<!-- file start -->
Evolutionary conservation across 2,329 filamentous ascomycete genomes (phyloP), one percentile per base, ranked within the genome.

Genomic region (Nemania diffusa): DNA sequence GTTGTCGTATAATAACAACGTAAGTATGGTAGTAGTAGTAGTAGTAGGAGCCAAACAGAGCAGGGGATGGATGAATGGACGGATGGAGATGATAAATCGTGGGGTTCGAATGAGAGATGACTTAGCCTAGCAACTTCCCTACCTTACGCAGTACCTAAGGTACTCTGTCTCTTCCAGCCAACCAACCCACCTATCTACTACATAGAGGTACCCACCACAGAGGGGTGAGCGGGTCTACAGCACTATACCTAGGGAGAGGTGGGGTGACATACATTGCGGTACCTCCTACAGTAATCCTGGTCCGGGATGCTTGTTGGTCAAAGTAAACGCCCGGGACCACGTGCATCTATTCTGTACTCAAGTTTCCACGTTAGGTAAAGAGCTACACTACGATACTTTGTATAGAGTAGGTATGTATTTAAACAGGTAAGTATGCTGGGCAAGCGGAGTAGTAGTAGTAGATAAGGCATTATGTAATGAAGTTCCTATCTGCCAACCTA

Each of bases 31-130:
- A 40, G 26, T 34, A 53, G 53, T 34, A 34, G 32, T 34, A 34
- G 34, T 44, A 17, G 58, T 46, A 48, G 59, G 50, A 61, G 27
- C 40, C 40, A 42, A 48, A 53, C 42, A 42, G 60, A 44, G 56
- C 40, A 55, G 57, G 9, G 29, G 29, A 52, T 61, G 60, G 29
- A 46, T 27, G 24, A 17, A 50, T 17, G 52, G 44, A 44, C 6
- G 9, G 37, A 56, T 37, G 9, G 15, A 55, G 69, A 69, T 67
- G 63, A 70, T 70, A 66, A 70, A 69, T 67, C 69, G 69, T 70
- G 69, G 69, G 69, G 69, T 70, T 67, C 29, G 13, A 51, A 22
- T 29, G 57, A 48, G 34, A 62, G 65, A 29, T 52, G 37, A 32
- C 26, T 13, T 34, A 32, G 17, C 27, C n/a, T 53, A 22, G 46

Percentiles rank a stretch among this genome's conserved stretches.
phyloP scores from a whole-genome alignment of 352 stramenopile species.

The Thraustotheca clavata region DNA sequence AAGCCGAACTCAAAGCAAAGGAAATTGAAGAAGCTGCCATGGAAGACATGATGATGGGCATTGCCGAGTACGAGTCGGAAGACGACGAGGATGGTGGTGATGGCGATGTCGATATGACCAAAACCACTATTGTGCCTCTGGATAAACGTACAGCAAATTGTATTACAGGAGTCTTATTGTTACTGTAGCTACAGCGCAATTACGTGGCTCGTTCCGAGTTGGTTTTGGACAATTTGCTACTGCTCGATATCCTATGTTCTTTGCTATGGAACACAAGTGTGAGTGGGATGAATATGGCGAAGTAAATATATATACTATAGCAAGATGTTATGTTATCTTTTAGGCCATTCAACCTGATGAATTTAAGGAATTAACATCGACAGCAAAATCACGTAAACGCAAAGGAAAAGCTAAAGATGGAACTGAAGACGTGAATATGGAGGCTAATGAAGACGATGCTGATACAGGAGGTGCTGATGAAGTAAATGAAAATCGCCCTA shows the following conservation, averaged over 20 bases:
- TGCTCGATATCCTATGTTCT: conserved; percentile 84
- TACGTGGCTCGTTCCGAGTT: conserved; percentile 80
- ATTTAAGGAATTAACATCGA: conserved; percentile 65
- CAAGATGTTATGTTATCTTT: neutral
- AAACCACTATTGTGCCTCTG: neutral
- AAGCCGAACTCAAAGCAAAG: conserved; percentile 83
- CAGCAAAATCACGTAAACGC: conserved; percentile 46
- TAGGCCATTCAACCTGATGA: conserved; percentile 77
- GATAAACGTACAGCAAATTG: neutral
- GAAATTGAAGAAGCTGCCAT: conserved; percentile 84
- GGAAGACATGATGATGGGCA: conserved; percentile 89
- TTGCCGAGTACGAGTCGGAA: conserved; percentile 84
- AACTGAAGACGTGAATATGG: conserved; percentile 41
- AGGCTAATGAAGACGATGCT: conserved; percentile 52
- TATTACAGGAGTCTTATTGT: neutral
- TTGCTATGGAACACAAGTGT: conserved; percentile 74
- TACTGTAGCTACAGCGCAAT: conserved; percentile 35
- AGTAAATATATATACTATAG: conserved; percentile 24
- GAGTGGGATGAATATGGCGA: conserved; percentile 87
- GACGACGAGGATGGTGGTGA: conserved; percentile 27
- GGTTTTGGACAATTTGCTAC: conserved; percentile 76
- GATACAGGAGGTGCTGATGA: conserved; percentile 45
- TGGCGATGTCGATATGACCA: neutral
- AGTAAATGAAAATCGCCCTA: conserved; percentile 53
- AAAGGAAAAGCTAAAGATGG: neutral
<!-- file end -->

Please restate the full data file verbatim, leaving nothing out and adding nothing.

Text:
Evolutionary conservation across 2,329 filamentous ascomycete genomes (phyloP), one percentile per base, ranked within the genome.

Genomic region (Nemania diffusa): DNA sequence GTTGTCGTATAATAACAACGTAAGTATGGTAGTAGTAGTAGTAGTAGGAGCCAAACAGAGCAGGGGATGGATGAATGGACGGATGGAGATGATAAATCGTGGGGTTCGAATGAGAGATGACTTAGCCTAGCAACTTCCCTACCTTACGCAGTACCTAAGGTACTCTGTCTCTTCCAGCCAACCAACCCACCTATCTACTACATAGAGGTACCCACCACAGAGGGGTGAGCGGGTCTACAGCACTATACCTAGGGAGAGGTGGGGTGACATACATTGCGGTACCTCCTACAGTAATCCTGGTCCGGGATGCTTGTTGGTCAAAGTAAACGCCCGGGACCACGTGCATCTATTCTGTACTCAAGTTTCCACGTTAGGTAAAGAGCTACACTACGATACTTTGTATAGAGTAGGTATGTATTTAAACAGGTAAGTATGCTGGGCAAGCGGAGTAGTAGTAGTAGATAAGGCATTATGTAATGAAGTTCCTATCTGCCAACCTA

Each of bases 31-130:
- A 40, G 26, T 34, A 53, G 53, T 34, A 34, G 32, T 34, A 34
- G 34, T 44, A 17, G 58, T 46, A 48, G 59, G 50, A 61, G 27
- C 40, C 40, A 42, A 48, A 53, C 42, A 42, G 60, A 44, G 56
- C 40, A 55, G 57, G 9, G 29, G 29, A 52, T 61, G 60, G 29
- A 46, T 27, G 24, A 17, A 50, T 17, G 52, G 44, A 44, C 6
- G 9, G 37, A 56, T 37, G 9, G 15, A 55, G 69, A 69, T 67
- G 63, A 70, T 70, A 66, A 70, A 69, T 67, C 69, G 69, T 70
- G 69, G 69, G 69, G 69, T 70, T 67, C 29, G 13, A 51, A 22
- T 29, G 57, A 48, G 34, A 62, G 65, A 29, T 52, G 37, A 32
- C 26, T 13, T 34, A 32, G 17, C 27, C n/a, T 53, A 22, G 46

Percentiles rank a stretch among this genome's conserved stretches.
phyloP scores from a whole-genome alignment of 352 stramenopile species.

The Thraustotheca clavata region DNA sequence AAGCCGAACTCAAAGCAAAGGAAATTGAAGAAGCTGCCATGGAAGACATGATGATGGGCATTGCCGAGTACGAGTCGGAAGACGACGAGGATGGTGGTGATGGCGATGTCGATATGACCAAAACCACTATTGTGCCTCTGGATAAACGTACAGCAAATTGTATTACAGGAGTCTTATTGTTACTGTAGCTACAGCGCAATTACGTGGCTCGTTCCGAGTTGGTTTTGGACAATTTGCTACTGCTCGATATCCTATGTTCTTTGCTATGGAACACAAGTGTGAGTGGGATGAATATGGCGAAGTAAATATATATACTATAGCAAGATGTTATGTTATCTTTTAGGCCATTCAACCTGATGAATTTAAGGAATTAACATCGACAGCAAAATCACGTAAACGCAAAGGAAAAGCTAAAGATGGAACTGAAGACGTGAATATGGAGGCTAATGAAGACGATGCTGATACAGGAGGTGCTGATGAAGTAAATGAAAATCGCCCTA shows the following conservation, averaged over 20 bases:
- TGCTCGATATCCTATGTTCT: conserved; percentile 84
- TACGTGGCTCGTTCCGAGTT: conserved; percentile 80
- ATTTAAGGAATTAACATCGA: conserved; percentile 65
- CAAGATGTTATGTTATCTTT: neutral
- AAACCACTATTGTGCCTCTG: neutral
- AAGCCGAACTCAAAGCAAAG: conserved; percentile 83
- CAGCAAAATCACGTAAACGC: conserved; percentile 46
- TAGGCCATTCAACCTGATGA: conserved; percentile 77
- GATAAACGTACAGCAAATTG: neutral
- GAAATTGAAGAAGCTGCCAT: conserved; percentile 84
- GGAAGACATGATGATGGGCA: conserved; percentile 89
- TTGCCGAGTACGAGTCGGAA: conserved; percentile 84
- AACTGAAGACGTGAATATGG: conserved; percentile 41
- AGGCTAATGAAGACGATGCT: conserved; percentile 52
- TATTACAGGAGTCTTATTGT: neutral
- TTGCTATGGAACACAAGTGT: conserved; percentile 74
- TACTGTAGCTACAGCGCAAT: conserved; percentile 35
- AGTAAATATATATACTATAG: conserved; percentile 24
- GAGTGGGATGAATATGGCGA: conserved; percentile 87
- GACGACGAGGATGGTGGTGA: conserved; percentile 27
- GGTTTTGGACAATTTGCTAC: conserved; percentile 76
- GATACAGGAGGTGCTGATGA: conserved; percentile 45
- TGGCGATGTCGATATGACCA: neutral
- AGTAAATGAAAATCGCCCTA: conserved; percentile 53
- AAAGGAAAAGCTAAAGATGG: neutral